ATXN3 encodes a nuclear deubiquitinase enzyme with roles in transcription repression and protein homeostasis (Zeng et al. 2020. PubMed ID: 32982735). Multiple animal models, including mouse, Drosophila, and marmoset, have been generated to study MJD/SCA3 disease onset and progression (Colomer Gould. 2012. PubMed ID: 22451301; Xu et al. 2015. PubMed ID: 26257024; Tomioka et al. 2020. PubMed ID: 33071733). The ATXN3 gene is not considered essential for viability in human tissue culture cell lines (Gurumayum et al. 2021. PubMed ID: 33084874).

Clinical Sensitivity - Repeat-Primed PCR & Fragment Length

This test for repeat expansions in ATXN3 has approximately 100% clinical sensitivity for detection of MJD/SCA3 (Paulson and Shakkottai. 2020. PubMed ID: 20301375).

Testing Strategy

This test is designed to only detect pathogenic expansions of a poly-glutamine CAG repeat in exon 10 of the ATXN3 gene but does not assess for CAA interruptions. Our assay involves two amplicon-length assays from both the 3’ and 5’ ends of the repeat region to determine lengths of repeats. We are confident in our ability to detect expansions of 80 repeats and below. We have not tested our assays using samples with greater than 80 repeats, and therefore will report any expansion greater than 80 repeats as an expanded allele (>80 repeats) at this time.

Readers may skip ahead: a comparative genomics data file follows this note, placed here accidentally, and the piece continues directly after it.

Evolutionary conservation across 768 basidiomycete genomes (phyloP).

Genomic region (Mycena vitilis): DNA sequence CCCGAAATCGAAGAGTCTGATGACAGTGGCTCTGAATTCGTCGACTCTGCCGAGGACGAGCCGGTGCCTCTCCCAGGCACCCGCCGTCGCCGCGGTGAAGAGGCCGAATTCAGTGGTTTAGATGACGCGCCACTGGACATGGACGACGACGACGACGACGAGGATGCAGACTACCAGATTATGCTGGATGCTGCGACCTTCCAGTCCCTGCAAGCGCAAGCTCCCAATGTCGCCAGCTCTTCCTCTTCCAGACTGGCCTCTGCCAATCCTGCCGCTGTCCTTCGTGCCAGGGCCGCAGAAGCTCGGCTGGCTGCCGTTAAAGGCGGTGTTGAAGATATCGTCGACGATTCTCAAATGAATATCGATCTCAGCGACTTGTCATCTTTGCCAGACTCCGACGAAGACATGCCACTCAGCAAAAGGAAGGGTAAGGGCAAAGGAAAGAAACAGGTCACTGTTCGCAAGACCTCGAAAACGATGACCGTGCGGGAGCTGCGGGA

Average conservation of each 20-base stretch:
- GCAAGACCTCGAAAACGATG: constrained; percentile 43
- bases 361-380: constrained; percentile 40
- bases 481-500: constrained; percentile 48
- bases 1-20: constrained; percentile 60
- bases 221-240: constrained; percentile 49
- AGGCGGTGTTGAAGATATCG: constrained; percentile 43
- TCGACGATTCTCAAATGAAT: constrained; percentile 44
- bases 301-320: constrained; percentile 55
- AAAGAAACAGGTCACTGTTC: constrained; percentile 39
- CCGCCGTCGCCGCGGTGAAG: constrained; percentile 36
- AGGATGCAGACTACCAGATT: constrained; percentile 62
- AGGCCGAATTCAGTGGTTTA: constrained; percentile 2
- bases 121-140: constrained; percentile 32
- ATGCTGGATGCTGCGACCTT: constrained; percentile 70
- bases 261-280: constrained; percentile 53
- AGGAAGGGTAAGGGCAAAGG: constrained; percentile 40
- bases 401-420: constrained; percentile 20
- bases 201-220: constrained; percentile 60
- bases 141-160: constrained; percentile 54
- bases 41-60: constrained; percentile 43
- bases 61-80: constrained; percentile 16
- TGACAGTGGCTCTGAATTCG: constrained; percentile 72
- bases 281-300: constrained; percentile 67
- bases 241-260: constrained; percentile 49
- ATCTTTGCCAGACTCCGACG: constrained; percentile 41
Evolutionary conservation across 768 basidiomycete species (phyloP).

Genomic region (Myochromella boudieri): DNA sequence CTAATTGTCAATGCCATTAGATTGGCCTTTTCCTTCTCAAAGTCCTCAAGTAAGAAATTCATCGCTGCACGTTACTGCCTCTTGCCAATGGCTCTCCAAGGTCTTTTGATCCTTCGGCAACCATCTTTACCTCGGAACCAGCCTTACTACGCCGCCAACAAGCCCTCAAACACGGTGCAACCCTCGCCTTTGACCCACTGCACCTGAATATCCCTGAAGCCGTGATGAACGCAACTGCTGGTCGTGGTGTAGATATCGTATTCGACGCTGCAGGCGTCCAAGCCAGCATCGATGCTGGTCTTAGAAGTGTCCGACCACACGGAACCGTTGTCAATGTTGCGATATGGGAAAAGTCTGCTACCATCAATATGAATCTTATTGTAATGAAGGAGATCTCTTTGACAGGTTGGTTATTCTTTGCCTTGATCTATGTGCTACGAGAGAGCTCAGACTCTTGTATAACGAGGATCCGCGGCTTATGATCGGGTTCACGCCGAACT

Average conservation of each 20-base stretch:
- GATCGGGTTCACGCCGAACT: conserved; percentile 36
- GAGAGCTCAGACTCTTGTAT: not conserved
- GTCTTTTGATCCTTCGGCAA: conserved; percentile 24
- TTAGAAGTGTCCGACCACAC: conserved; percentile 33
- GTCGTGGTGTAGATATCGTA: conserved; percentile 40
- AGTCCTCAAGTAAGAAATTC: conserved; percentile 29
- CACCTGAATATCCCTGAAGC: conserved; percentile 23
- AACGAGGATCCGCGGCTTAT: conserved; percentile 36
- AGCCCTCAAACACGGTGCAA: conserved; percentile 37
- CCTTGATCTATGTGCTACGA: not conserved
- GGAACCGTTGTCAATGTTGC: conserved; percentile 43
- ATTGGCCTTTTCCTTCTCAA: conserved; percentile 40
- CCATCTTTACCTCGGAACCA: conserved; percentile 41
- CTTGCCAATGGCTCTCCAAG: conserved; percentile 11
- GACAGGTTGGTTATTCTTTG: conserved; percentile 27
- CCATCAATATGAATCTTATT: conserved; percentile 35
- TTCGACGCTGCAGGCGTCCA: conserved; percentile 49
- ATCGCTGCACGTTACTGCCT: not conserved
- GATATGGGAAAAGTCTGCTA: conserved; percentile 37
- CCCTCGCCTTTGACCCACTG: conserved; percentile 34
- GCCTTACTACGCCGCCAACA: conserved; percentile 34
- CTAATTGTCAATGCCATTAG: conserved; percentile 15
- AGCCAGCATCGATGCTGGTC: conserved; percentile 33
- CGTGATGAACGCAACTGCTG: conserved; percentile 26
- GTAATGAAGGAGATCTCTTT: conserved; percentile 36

Indications for Test

Testing for the ATXN3 repeat expansion is recommended for individuals suspected of having MSCA3 (presentation of progressive cerebellar ataxia and variable findings such as pyramidal and extra-pyramidal signs, peripheral amyotrophy, generalized areflexia, progressive external ophthalmoplegia, facial and lingual muscle twitches, and bulging eyes). Testing is also recommended for individuals with a family history of ataxia consistent with autosomal dominant inheritance.


Official Gene Symbol OMIM ID
ATXN3 607047
Inheritance Abbreviation
Autosomal Dominant AD
Autosomal Recessive AR
X-Linked XL
Mitochondrial MT


Name Inheritance OMIM ID
Azorean Disease AD 109150